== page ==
What: ATP star Rafael Nadal’s recent comments at the Australian Open may have an effect on his marketability moving forward.
Why it matters: The world’s No. 1-ranked player has been a spectacularly successful pitchman for numerous products across various categories, but will his remarks praising Margaret Court and bashing the ATP schedule cause sponsors to rethink their commitments to him?

(Wikimedia Commons/Mikelokok)

His recent exit from the Australian Open and failure to win the year’s first major won’t affect World No. 1 Rafael Nadal’s value whatsoever. The Spaniard’s actions and comments, however, very well could have an impact on his brand partners down the line.

In the span of a few matches, Nadal (@RafaelNadal) managed to potentially hurt his long-term value with two separate but equally unsavory moments. Following his third-round win over Damir Dzumhur, Nadal addressed fans in an on-court interview saying, “It’s very special for me to play in Margaret Court Arena for the first time in a long time.” But considering how Margaret Court —the former Australian tennis star for whom the arena is named after— has drawn widespread criticism for her staunchly anti-gay and anti-transgender views, Nadal’s comments could seem of poor taste to sponsors.

How could this affect some of the long-term partners Rafa has, especially as the tennis legend’s career wanes and brands around the world become warier of engaging with athletes who may stray from the mainstream?

Especially because days before the Australian Open commenced, tennis’ biggest ambassador Billie Jean King (@BillieJeanKing), who is a gay woman, remarked, “If I were playing today, I would not play on it,” referring to Margaret Court Arena. Days later, Nadal conceded defeat to Marin Cilic after falling behind 2-0 in the fifth set of their quarterfinal match. Opting not to gracefully accept defeat, despite the unfortunate and untimely injury to his right leg, Rafa attacked the ATP Tour, resuming his longtime claim that the intensity of the schedule causes injuries.

“Somebody who is running the tour should think a little bit about what’s going on. Too many people getting injured. I don’t know if they have to think a little bit about the health of the players. Not for now that we are playing, but there is life after tennis. I don’t know if we keep playing on these very, very hard surfaces what’s going to happen in the future with our lives,” he added.

Potential Effect on Partners?

How could this affect some of the long-term partners Rafa has, especially as the tennis legend’s career wanes and brands around the world become warier of engaging with athletes who may stray from the mainstream?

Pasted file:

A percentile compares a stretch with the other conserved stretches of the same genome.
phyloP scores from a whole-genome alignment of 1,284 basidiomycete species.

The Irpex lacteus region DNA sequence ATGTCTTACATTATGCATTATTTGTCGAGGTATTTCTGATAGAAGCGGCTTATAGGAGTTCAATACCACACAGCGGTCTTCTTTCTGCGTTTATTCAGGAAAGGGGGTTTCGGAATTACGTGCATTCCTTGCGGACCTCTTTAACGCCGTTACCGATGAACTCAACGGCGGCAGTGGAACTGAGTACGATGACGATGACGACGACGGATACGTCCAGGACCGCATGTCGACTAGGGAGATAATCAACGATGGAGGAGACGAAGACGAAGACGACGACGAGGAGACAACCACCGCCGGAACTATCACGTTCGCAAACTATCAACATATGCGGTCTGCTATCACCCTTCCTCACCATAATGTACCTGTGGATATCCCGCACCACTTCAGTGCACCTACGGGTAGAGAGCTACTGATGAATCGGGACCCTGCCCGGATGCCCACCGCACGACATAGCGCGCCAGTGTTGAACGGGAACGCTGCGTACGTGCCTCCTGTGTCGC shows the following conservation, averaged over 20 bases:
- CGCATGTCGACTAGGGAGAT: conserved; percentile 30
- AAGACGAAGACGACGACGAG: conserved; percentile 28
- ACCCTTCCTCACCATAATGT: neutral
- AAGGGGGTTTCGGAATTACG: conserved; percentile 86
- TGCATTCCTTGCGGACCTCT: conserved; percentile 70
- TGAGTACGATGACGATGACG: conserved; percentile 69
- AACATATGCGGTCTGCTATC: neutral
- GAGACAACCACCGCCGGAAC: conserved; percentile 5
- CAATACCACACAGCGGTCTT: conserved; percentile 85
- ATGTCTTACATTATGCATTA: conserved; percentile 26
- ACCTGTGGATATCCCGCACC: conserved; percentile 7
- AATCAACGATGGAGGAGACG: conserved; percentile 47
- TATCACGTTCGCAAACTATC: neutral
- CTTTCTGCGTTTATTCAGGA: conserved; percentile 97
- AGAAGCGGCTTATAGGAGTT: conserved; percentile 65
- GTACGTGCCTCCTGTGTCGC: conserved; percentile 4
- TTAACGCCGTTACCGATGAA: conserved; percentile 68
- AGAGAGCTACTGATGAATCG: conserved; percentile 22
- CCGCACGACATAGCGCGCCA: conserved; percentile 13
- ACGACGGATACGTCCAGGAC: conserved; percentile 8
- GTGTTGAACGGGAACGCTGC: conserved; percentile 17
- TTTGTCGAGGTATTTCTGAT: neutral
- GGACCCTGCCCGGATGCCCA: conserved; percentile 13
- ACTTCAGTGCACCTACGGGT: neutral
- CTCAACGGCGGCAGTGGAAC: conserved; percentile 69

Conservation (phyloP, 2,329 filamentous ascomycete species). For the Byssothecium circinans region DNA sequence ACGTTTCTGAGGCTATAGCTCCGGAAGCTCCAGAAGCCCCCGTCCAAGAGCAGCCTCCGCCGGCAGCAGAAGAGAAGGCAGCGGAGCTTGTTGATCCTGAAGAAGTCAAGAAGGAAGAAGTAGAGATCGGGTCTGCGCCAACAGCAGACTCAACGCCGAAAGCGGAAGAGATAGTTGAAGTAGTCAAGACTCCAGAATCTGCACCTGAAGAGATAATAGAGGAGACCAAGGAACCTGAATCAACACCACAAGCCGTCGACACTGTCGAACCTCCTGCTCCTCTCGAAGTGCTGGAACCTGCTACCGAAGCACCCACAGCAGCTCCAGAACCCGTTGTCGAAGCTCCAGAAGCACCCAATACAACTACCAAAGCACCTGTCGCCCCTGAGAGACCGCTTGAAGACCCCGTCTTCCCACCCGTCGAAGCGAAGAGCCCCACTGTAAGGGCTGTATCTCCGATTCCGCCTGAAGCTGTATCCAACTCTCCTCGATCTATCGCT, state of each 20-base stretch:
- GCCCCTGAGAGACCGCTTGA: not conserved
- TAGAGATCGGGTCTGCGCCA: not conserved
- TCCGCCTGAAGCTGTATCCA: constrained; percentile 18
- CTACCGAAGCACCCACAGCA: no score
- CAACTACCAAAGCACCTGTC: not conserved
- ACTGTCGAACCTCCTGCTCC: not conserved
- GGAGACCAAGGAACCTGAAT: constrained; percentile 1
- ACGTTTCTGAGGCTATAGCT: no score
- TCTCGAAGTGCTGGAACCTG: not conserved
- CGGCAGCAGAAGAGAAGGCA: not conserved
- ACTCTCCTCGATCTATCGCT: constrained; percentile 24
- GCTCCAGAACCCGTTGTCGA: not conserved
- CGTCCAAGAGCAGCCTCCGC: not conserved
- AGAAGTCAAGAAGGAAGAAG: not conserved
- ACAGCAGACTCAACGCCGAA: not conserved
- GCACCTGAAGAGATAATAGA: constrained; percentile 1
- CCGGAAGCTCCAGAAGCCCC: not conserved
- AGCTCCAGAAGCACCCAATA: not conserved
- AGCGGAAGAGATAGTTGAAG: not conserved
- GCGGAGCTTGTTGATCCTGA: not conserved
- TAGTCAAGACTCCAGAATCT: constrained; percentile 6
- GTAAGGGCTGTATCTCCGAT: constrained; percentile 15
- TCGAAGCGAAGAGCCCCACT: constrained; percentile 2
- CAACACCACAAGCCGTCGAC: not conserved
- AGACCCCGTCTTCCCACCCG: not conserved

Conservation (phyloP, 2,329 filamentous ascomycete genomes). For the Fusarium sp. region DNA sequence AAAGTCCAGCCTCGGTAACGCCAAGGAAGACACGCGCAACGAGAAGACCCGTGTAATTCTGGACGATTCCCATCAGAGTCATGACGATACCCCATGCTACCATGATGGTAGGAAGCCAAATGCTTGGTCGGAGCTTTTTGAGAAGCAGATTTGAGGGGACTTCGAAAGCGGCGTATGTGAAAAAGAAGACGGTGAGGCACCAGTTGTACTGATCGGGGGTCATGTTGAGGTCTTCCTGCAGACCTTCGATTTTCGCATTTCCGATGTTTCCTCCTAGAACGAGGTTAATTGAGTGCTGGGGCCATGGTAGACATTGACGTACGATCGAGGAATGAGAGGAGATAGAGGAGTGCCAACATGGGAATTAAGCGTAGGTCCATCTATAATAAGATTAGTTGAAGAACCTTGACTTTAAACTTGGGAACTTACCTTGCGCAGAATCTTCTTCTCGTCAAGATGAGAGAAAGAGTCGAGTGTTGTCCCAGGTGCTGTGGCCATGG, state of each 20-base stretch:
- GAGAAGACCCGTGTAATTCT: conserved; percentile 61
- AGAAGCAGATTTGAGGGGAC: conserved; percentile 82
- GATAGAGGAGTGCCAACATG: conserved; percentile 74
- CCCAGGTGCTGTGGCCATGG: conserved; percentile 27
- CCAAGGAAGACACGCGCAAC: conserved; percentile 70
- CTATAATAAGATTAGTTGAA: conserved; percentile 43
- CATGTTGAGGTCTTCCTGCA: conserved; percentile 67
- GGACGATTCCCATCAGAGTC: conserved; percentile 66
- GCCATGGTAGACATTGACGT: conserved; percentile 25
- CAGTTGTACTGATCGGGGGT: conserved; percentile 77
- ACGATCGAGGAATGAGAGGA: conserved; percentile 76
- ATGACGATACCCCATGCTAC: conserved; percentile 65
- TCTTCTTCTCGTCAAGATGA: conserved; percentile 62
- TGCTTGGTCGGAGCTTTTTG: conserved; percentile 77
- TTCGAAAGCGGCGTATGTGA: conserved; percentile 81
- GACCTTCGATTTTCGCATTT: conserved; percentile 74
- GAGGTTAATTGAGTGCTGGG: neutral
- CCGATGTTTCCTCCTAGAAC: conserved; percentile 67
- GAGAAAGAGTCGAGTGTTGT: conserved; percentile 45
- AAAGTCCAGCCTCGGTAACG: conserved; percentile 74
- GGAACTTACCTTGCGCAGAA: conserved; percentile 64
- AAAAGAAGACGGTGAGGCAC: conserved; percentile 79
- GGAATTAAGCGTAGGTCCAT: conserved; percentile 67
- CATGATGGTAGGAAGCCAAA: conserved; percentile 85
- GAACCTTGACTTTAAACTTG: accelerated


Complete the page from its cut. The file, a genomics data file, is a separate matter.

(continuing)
“The value that Rafa Nadal has brought to the sport of tennis, and to his brand partners, is almost immeasurable. He has changed the game and brought millions of new fans to the sport and its partners,” said Columbia University professor and longtime sports marketer now at MP & Silva, Chris Lencheski. “However, like all aspects of our business, public perception and current value play an even bigger role, and the use of athletes as brand ambassadors has never been more in question. Would we like to see elite athletes like Rafa go gracefully? Sure. Sometimes that doesn’t happen the way we would like. Will his recent comments and actions diminish his long-term value for his biggest partners? That remains to be seen.”

For now, Nadal still has the long-term support of one of all of his biggest sponsors, including Kia Motors, who tweeted their support, following his shaky Aussie stunt. Kia vowed that they will be along for Nadal’s journey “together as always.” The rest of his key brand partners include Nike, Babolat, Telefonica, Banco Sabadell, Richard Mille, and Tommy Hilfiger, none of which have expressed any concern about Rafa short-term, and obviously still see the investment for the long-term as his brand matures from player to spokesperson. Nadal has always been a safe bet, and like Roger Federer (@rogerfederer), he has shied away from controversy and has let his racquet do the talking. That is what has made him such a valuable global brand ambassador; a great look, a humble, hardworking approach, and amazing success.

Will that change if controversy keeps coming? Brands will run if the public tide shifts, but for now, they will watch and weigh the benefits of a great champion and ambassador vs what may have been a misstep or two.

Cover photo credit: Wikimedia Commons/Carine06

Benjamin is a native New Yorker, known for producing high quality sports and business-related content across a variety of platforms. Some of his bylines include CBSNewYork, VICE and Bleacher Report. He has a degree in Business Management and Economics from SUNY Empire State, and has also studied Sports Industry Essentials through Columbia University.

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